This time, it's the apparent lack of planning for location privacy protections in the new 911 Emergency Data Further Notice of Proposed Rulemaking from our apparently on-the-take Chairman of the Federal Communications Commission, Ajit Pai. Via Jon Brodkin, writing at ArsTechnica, comes a significantly enhanced detailed analysis of the Chairman's latest playing-it-fast-and-loose with our data. Just Shameful.
Listen in to the three-judge-panel at the United States Court of Appeals for the District of Columbia Circuit, hearing oral arguments on that little matter of Net Neutrality rules repeal. In the audio, you'll hear Federal Communications Commission attorneys fumble their way through their poor defense of the repeal of FCC Net Neutrality Rules. A Phenom, eh? Enjoy.
via Nikhil Pahwa, reporting for Wired UK, comes a glimpse into an Indian version of Big Brother, in this case, a database monikered Aadhaar, in which is contained the apparently problematically managed biometric identity data of over 1.2 Billion Indian Citizens. I fear for the freedom of the justly proud and wonderful people of India with the existence of this system. Nice logo though, eh?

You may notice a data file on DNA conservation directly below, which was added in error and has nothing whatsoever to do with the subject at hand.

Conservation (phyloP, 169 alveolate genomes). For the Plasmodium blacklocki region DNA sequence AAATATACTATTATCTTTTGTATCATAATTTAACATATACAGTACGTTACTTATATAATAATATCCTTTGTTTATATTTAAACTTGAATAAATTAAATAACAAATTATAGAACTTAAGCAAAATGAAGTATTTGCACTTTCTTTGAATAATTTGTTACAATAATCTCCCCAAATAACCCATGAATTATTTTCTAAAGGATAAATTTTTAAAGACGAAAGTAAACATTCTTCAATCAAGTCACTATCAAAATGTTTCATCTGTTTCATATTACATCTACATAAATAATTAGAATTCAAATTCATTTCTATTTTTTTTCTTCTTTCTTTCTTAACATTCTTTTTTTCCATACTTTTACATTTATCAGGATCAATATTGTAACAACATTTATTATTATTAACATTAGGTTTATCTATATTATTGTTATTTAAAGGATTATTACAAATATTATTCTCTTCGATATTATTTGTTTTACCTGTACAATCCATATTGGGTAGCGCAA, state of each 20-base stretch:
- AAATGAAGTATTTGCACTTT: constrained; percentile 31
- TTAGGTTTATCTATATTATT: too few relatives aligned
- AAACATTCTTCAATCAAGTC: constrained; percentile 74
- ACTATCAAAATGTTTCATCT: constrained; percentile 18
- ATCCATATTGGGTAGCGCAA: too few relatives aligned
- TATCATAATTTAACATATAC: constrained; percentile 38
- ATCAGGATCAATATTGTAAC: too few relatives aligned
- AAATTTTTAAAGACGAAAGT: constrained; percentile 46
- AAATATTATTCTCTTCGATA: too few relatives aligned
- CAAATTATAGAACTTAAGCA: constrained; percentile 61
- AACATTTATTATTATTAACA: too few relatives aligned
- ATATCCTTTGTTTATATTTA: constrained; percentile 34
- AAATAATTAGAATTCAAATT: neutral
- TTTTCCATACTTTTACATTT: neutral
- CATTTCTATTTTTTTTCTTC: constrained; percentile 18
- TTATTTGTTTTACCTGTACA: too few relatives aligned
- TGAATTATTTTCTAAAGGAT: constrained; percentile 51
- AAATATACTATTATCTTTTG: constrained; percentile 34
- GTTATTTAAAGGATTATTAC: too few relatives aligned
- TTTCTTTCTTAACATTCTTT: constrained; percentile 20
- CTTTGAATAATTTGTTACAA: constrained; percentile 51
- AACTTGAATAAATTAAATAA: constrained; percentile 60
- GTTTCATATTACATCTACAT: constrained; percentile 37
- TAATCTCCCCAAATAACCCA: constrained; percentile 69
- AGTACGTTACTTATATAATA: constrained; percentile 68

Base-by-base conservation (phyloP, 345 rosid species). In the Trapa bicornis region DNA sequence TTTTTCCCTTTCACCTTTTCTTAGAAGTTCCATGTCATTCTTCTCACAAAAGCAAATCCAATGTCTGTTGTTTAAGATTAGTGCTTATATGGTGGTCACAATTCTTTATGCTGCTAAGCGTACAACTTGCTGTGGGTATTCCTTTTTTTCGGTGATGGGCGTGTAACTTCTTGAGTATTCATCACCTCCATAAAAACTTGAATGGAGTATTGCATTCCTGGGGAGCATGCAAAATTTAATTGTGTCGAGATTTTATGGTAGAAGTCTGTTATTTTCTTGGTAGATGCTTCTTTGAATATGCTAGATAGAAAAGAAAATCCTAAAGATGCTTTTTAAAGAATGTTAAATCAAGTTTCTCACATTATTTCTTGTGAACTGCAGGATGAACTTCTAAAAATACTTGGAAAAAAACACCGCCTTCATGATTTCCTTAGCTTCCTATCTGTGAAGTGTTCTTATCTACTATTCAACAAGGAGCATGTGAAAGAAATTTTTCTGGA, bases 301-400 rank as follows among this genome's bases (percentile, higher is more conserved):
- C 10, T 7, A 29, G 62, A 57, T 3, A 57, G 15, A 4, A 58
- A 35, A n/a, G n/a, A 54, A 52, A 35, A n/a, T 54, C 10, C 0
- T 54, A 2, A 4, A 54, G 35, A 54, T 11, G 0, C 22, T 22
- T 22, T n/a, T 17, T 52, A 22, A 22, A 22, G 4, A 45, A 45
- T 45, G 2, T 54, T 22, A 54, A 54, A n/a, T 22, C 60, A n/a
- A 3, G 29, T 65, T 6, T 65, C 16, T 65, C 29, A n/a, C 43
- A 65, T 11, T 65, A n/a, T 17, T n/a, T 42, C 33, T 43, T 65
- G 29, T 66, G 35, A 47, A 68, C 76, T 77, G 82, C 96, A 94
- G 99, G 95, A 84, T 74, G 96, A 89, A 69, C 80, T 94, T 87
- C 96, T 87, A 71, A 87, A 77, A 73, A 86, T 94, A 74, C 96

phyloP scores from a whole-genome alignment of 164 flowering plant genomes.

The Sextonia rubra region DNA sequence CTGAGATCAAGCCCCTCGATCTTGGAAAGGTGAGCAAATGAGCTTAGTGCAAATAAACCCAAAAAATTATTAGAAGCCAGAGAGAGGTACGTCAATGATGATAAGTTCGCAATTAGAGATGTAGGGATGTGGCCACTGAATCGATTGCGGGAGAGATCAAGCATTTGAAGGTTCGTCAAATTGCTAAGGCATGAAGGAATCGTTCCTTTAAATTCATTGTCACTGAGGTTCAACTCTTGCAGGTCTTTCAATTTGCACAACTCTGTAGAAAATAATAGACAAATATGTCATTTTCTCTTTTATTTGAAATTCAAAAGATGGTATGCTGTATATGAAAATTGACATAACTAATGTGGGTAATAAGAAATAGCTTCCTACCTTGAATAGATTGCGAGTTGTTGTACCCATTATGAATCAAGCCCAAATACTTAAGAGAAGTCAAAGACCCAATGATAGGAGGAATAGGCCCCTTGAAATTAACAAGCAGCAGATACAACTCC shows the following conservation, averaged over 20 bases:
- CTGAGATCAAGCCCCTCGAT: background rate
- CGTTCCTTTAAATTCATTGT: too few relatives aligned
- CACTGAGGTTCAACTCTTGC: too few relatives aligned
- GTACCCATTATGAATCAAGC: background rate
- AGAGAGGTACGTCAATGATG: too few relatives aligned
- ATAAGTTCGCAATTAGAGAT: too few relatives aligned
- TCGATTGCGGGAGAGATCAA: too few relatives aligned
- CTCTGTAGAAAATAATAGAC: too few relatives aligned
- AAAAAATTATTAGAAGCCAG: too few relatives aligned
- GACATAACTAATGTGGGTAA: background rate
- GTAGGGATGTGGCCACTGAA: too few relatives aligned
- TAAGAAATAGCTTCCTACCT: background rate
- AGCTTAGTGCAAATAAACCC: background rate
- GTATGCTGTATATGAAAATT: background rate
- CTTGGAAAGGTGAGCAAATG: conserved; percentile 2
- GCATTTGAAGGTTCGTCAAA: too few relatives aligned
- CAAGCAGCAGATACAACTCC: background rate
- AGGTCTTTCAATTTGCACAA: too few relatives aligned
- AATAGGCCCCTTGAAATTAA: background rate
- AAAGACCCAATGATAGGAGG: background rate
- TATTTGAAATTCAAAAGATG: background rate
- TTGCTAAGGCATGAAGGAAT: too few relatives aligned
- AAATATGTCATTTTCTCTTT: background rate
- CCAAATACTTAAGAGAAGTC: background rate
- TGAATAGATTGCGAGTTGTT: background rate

"The Aadhaar number is a 12 digit identity code, based on a person's biometric and demographic information, that has been made mandatory for a large number of government welfare and private services in India: at present you need one to open a bank account, get a mobile phone, pay taxes, or even get an ambulance. It is the largest biometric identity project in the world and has enrolled more than 1.22 billion people. Russia, Algeria, Morocco and Tunisia are interested in adopting similar systems." - via Nikhil Pahwa, reporting for Wired UK